"#guertelstr - Refugees resist on roof @ Berlin" by Montecruz Foto. Licensed under CC BY-SA 2.0.

Germany’s intake of Ukrainian refugees surpasses Syria, Afghanistan, and Iraq migrant crisis

Over one million Ukrainians entered Germany in 2022, surpassing in one year the total number of refugees taken in from Syria, Afghanistan, and Iraq during the 2014-2016 refugee crisis. Concerns have grown over the government’s ability to handle such a large and sudden influx of refugees, with local governments demanding more funds to help accommodate them. The German federal government has already pledged €2.75 billion to support state, city, and municipal authorities; but in a refugee summit on Thursday between state and federal officials the Interior Ministry refused to grant more financial aid, despite looming housing shortages in cities.

Since the start of Russia’s invasion of Ukraine in February 2022, Germany and the rest of Europe have welcomed an unprecedented number of refugees. The last time Europe took in refugees on a similar scale was during the peak of the 2014-2016 European migrant crisis, which caused both logistical and political strain for countries. Germany took a leading role in welcoming Middle Eastern refugees under then-Chancellor Angela Merkel. Although Merkel received international praise for her efforts, the move cost her politically at home and saw the rise of the far-right, anti-immigration Alternative für Deutschland party. 

Germany has so far weathered the current crisis. However, while public opinion and the political consensus remain in favour of admitting Ukrainian refugees, support has fallen and strained state governments have called for limits on refugee intake. Germany’s economic integration of Ukrainians has lagged behind other European nations. Under 20% of refugees have entered the German workforce compared to 60% in Poland, where nearly 14,000 businesses were started by Ukrainians in 2022. Germany and Poland, who have taken on the vast majority of Ukrainians, have also criticised other European governments for not shouldering enough of the burden. Though monthly arrivals have dropped significantly since their peak in March 2022, for as long as the war continues Europe will have to contend with another refugee crisis.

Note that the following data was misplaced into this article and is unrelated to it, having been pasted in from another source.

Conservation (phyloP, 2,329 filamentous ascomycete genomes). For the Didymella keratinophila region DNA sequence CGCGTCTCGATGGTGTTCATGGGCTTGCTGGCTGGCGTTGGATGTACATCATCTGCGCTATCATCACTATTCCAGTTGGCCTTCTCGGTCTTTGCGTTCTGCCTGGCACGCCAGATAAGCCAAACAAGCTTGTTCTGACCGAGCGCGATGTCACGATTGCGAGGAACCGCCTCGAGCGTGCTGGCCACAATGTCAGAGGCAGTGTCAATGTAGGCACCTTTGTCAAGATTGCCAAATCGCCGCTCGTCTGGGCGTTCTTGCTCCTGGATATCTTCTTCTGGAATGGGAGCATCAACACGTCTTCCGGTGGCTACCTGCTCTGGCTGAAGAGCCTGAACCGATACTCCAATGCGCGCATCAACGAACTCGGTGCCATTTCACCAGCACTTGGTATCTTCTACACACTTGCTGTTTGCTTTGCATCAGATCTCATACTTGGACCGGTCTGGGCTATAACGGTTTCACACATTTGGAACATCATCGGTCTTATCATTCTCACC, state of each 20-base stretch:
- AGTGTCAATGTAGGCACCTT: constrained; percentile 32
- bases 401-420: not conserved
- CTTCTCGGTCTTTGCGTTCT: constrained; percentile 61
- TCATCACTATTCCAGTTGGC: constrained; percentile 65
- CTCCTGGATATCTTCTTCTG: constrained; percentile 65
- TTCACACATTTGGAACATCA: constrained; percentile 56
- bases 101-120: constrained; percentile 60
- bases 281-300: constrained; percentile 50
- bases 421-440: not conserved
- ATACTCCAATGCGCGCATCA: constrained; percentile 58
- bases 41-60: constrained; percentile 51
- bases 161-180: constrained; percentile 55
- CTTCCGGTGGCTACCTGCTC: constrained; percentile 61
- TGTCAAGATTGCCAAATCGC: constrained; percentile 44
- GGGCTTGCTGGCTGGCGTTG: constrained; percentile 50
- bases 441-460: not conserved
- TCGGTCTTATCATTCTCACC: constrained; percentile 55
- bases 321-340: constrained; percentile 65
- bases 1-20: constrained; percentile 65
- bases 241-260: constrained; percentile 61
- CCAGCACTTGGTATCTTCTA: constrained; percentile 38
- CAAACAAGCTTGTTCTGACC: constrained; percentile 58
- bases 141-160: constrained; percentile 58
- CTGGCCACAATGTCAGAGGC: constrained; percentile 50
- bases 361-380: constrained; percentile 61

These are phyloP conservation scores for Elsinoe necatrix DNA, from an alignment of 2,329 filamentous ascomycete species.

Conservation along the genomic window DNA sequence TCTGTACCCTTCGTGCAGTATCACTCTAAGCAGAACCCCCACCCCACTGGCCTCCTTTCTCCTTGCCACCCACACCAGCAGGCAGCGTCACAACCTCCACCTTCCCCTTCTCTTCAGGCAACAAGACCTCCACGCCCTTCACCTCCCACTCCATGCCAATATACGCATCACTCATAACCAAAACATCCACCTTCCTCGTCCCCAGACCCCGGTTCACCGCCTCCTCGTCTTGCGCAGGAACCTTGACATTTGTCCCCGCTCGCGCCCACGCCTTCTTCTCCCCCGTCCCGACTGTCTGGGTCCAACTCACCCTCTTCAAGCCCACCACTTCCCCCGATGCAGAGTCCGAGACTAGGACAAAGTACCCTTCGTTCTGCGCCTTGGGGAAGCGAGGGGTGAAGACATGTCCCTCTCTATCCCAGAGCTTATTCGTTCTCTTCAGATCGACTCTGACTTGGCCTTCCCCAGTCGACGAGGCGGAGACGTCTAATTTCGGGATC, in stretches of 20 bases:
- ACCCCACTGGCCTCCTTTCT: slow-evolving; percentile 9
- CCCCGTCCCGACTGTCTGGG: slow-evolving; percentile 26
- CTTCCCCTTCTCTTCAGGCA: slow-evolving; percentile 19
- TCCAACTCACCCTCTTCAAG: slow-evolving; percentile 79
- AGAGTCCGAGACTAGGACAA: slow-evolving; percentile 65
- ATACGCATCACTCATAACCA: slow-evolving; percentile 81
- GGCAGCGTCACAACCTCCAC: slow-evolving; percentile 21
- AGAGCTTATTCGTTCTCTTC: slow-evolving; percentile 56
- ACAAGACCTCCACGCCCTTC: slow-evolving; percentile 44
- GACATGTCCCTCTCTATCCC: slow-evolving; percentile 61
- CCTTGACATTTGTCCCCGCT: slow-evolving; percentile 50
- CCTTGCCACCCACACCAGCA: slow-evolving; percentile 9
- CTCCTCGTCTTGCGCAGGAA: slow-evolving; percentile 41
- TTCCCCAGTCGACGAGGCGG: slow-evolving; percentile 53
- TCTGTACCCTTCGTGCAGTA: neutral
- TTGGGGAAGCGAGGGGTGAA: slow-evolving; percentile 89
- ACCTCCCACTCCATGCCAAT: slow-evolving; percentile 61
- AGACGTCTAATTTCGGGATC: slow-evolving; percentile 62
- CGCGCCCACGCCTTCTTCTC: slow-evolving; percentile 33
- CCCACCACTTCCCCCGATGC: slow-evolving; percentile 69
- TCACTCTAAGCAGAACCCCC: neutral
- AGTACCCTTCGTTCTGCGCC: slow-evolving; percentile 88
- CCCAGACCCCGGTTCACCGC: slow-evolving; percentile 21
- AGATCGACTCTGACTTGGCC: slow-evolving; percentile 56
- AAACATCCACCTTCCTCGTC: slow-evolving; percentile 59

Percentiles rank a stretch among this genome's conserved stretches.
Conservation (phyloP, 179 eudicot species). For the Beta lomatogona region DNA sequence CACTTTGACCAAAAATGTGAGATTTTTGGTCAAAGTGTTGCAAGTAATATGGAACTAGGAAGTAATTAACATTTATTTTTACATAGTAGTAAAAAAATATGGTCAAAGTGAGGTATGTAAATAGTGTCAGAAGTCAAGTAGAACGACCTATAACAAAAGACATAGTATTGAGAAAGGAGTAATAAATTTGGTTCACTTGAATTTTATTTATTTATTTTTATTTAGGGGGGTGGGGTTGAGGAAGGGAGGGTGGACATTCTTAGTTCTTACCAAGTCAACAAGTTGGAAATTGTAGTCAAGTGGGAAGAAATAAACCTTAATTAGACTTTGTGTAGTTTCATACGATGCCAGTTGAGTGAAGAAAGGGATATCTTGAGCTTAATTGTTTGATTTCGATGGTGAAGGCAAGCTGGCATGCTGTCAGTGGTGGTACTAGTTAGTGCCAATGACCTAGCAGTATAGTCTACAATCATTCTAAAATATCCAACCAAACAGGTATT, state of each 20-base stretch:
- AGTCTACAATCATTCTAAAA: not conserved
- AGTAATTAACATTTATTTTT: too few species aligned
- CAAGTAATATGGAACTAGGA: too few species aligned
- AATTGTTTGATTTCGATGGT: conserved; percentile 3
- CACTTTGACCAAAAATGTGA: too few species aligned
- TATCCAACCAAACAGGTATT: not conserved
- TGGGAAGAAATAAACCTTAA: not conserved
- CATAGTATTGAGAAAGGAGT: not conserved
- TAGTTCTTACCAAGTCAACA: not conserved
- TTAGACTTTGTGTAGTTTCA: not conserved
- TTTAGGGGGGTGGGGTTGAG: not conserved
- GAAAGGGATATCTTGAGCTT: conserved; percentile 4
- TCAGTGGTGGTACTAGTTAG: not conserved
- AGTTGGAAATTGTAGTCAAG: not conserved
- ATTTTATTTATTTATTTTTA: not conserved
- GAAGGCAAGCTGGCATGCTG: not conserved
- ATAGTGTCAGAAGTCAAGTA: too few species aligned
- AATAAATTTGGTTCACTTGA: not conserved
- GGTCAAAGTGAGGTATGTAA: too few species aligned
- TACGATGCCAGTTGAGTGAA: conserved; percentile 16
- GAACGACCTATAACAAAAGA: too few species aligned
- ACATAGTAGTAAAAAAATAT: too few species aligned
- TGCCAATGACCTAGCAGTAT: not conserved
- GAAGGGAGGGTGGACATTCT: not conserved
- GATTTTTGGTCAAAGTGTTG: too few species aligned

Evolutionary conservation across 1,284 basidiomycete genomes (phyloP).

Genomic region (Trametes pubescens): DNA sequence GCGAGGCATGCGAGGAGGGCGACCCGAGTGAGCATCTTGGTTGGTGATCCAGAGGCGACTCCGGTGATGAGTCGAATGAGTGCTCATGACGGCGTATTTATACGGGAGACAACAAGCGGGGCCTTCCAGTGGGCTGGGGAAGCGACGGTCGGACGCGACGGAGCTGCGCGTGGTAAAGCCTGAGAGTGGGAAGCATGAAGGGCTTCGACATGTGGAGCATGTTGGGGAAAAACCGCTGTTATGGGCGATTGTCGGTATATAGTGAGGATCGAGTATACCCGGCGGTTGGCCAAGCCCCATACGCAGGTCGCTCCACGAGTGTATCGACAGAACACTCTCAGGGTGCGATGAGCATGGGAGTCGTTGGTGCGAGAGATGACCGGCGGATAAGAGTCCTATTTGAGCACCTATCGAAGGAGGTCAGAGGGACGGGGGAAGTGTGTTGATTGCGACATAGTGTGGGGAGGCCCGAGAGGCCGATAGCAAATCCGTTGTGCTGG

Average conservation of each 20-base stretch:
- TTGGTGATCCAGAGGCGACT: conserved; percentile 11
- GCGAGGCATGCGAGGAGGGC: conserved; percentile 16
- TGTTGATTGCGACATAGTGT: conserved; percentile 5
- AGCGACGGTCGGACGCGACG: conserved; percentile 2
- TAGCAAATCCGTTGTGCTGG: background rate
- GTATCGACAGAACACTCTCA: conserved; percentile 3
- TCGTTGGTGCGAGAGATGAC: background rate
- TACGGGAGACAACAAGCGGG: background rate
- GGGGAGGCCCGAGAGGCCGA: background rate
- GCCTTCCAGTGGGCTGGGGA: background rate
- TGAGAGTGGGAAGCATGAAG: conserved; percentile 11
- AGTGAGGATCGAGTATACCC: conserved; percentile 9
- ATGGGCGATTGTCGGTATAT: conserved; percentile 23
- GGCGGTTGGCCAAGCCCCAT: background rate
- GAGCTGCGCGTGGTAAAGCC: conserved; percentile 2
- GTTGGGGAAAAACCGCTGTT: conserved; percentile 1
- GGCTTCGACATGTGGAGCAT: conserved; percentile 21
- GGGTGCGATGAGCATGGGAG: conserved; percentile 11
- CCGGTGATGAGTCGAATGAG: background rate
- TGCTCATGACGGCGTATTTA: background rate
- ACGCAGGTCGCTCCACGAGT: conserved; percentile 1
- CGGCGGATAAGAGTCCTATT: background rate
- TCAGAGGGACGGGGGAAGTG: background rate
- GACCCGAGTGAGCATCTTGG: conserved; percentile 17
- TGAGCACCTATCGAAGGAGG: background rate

Trump faces first challenger for Republican presidential candidate, Nikki Haley

On Tuesday Nikki Haley became the first Republican to officially challenge Donald Trump for the Republican presidential nomination. Formerly the governor of South Carolina from 2011 to 2017, then appointed US ambassador to the UN by Trump, Nikki Haley emerged relatively unscathed from serving under the former president by the time she stepped down in 2018.

Over time Haley’s views on Trump have differed, initially opposing Trump’s 2016 presidential candidacy, then endorsing him at the general election. Haley criticised Trump in the wake of the January 6 2021 attacks on the Capitol in Washington D.C., though later that year she pledged not to challenge him for the 2024 presidential nomination.

Haley’s entry comes as Republicans gear up for a tense presidential primary, as senior Republicans that see Trump as an electoral liability clash with Trump’s large grassroots support within the Republican Party. In recent weeks top Republican donors have spoken out against the former president, promising not to back him and pledging support for other candidates. While only Trump and Haley have officially declared their candidacies, a large field of candidates are expected to run, including Florida Governor Ron DeSantis, Trump’s Vice President Mike Pence, and Trump’s Secretary of State Mike Pompeo.